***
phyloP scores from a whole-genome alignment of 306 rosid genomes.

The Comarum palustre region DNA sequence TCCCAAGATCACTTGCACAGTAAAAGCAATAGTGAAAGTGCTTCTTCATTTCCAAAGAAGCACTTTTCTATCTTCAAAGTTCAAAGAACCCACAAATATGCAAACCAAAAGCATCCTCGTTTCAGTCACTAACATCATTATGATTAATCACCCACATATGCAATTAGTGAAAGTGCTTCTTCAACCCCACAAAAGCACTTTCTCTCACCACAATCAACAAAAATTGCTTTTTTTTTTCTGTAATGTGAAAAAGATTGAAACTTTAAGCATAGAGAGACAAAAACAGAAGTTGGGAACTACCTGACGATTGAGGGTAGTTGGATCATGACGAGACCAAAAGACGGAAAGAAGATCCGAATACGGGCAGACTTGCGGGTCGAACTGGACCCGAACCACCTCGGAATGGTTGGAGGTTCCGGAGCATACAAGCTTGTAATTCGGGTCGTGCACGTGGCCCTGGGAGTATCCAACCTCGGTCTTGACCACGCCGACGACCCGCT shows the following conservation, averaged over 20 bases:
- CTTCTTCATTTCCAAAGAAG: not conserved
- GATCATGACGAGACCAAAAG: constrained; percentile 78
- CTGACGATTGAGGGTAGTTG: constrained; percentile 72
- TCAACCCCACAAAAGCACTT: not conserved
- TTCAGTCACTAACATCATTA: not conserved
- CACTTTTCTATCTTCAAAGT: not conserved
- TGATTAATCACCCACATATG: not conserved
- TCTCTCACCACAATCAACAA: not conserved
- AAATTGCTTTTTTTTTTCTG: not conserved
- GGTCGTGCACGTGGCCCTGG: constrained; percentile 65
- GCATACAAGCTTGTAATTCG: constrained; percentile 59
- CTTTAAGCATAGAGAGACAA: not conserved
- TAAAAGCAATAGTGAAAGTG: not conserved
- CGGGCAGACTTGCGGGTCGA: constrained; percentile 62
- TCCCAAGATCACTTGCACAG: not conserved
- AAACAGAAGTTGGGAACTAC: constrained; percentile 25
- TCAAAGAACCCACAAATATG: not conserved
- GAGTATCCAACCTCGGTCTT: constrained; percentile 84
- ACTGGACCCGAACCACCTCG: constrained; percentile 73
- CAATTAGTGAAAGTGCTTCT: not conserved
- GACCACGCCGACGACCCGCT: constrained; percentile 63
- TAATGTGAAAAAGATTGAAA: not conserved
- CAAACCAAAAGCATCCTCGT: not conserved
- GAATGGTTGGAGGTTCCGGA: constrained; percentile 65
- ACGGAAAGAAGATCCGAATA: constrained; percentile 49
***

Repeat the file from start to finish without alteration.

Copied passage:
phyloP scores from a whole-genome alignment of 306 rosid genomes.

The Comarum palustre region DNA sequence TCCCAAGATCACTTGCACAGTAAAAGCAATAGTGAAAGTGCTTCTTCATTTCCAAAGAAGCACTTTTCTATCTTCAAAGTTCAAAGAACCCACAAATATGCAAACCAAAAGCATCCTCGTTTCAGTCACTAACATCATTATGATTAATCACCCACATATGCAATTAGTGAAAGTGCTTCTTCAACCCCACAAAAGCACTTTCTCTCACCACAATCAACAAAAATTGCTTTTTTTTTTCTGTAATGTGAAAAAGATTGAAACTTTAAGCATAGAGAGACAAAAACAGAAGTTGGGAACTACCTGACGATTGAGGGTAGTTGGATCATGACGAGACCAAAAGACGGAAAGAAGATCCGAATACGGGCAGACTTGCGGGTCGAACTGGACCCGAACCACCTCGGAATGGTTGGAGGTTCCGGAGCATACAAGCTTGTAATTCGGGTCGTGCACGTGGCCCTGGGAGTATCCAACCTCGGTCTTGACCACGCCGACGACCCGCT shows the following conservation, averaged over 20 bases:
- CTTCTTCATTTCCAAAGAAG: not conserved
- GATCATGACGAGACCAAAAG: constrained; percentile 78
- CTGACGATTGAGGGTAGTTG: constrained; percentile 72
- TCAACCCCACAAAAGCACTT: not conserved
- TTCAGTCACTAACATCATTA: not conserved
- CACTTTTCTATCTTCAAAGT: not conserved
- TGATTAATCACCCACATATG: not conserved
- TCTCTCACCACAATCAACAA: not conserved
- AAATTGCTTTTTTTTTTCTG: not conserved
- GGTCGTGCACGTGGCCCTGG: constrained; percentile 65
- GCATACAAGCTTGTAATTCG: constrained; percentile 59
- CTTTAAGCATAGAGAGACAA: not conserved
- TAAAAGCAATAGTGAAAGTG: not conserved
- CGGGCAGACTTGCGGGTCGA: constrained; percentile 62
- TCCCAAGATCACTTGCACAG: not conserved
- AAACAGAAGTTGGGAACTAC: constrained; percentile 25
- TCAAAGAACCCACAAATATG: not conserved
- GAGTATCCAACCTCGGTCTT: constrained; percentile 84
- ACTGGACCCGAACCACCTCG: constrained; percentile 73
- CAATTAGTGAAAGTGCTTCT: not conserved
- GACCACGCCGACGACCCGCT: constrained; percentile 63
- TAATGTGAAAAAGATTGAAA: not conserved
- CAAACCAAAAGCATCCTCGT: not conserved
- GAATGGTTGGAGGTTCCGGA: constrained; percentile 65
- ACGGAAAGAAGATCCGAATA: constrained; percentile 49